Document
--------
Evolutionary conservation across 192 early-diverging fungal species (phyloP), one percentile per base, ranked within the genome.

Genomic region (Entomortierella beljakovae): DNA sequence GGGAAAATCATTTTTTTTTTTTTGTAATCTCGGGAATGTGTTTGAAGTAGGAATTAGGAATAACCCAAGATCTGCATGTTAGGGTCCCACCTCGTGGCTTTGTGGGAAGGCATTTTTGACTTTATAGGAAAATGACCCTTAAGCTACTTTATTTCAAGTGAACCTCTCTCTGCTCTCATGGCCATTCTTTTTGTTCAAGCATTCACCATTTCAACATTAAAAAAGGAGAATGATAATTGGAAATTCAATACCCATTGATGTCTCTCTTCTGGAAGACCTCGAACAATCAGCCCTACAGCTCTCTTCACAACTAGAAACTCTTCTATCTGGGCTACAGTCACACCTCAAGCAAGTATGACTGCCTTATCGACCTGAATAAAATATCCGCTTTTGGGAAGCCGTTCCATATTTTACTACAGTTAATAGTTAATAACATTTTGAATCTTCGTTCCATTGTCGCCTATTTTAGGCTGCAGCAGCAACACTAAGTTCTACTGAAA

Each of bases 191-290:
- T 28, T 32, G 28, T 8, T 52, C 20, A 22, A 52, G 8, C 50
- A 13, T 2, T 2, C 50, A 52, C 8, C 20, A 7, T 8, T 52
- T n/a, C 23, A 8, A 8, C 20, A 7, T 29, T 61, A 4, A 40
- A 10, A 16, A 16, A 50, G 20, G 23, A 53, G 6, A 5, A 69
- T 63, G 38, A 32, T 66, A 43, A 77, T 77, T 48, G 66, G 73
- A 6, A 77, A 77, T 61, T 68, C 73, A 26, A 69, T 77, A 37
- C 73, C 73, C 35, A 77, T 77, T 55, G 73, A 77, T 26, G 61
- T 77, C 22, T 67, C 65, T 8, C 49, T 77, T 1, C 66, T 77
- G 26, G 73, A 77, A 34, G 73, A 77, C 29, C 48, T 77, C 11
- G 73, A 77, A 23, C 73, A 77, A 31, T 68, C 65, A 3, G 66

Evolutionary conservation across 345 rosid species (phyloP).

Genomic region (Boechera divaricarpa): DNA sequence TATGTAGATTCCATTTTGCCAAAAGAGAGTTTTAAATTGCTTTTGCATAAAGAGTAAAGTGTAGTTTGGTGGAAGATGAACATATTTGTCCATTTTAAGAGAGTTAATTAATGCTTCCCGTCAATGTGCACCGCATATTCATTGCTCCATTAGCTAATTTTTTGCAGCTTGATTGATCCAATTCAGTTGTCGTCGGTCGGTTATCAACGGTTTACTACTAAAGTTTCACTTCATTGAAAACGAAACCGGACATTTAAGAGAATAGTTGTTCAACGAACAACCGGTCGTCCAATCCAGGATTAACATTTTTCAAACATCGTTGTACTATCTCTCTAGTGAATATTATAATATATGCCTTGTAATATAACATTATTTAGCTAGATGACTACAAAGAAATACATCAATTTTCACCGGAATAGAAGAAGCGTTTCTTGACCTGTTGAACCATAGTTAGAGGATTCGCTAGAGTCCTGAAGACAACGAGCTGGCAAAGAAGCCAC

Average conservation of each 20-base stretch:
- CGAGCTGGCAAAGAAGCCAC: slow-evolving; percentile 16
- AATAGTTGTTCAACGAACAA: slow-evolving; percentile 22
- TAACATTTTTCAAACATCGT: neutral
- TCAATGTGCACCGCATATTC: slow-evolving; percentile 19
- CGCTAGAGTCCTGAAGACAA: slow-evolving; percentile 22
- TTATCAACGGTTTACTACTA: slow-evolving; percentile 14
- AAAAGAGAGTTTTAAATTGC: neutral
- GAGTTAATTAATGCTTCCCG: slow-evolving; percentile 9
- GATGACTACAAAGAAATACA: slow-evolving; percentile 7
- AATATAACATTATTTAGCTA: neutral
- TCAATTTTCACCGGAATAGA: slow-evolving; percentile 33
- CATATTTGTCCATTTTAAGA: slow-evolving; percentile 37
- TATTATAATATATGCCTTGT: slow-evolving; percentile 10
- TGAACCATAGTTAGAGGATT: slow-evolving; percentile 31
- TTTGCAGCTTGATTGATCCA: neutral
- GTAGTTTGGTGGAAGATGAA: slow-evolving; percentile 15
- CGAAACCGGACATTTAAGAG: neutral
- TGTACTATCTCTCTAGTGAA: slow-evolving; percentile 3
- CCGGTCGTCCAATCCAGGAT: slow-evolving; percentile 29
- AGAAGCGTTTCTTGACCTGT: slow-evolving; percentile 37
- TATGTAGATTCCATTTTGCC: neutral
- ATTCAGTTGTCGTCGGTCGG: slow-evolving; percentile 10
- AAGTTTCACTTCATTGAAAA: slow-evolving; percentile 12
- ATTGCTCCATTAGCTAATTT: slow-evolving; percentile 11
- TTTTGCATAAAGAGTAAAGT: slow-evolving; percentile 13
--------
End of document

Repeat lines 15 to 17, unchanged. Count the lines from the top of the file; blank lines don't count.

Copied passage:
Genomic region (Boechera divaricarpa): DNA sequence TATGTAGATTCCATTTTGCCAAAAGAGAGTTTTAAATTGCTTTTGCATAAAGAGTAAAGTGTAGTTTGGTGGAAGATGAACATATTTGTCCATTTTAAGAGAGTTAATTAATGCTTCCCGTCAATGTGCACCGCATATTCATTGCTCCATTAGCTAATTTTTTGCAGCTTGATTGATCCAATTCAGTTGTCGTCGGTCGGTTATCAACGGTTTACTACTAAAGTTTCACTTCATTGAAAACGAAACCGGACATTTAAGAGAATAGTTGTTCAACGAACAACCGGTCGTCCAATCCAGGATTAACATTTTTCAAACATCGTTGTACTATCTCTCTAGTGAATATTATAATATATGCCTTGTAATATAACATTATTTAGCTAGATGACTACAAAGAAATACATCAATTTTCACCGGAATAGAAGAAGCGTTTCTTGACCTGTTGAACCATAGTTAGAGGATTCGCTAGAGTCCTGAAGACAACGAGCTGGCAAAGAAGCCAC

Average conservation of each 20-base stretch:
- CGAGCTGGCAAAGAAGCCAC: slow-evolving; percentile 16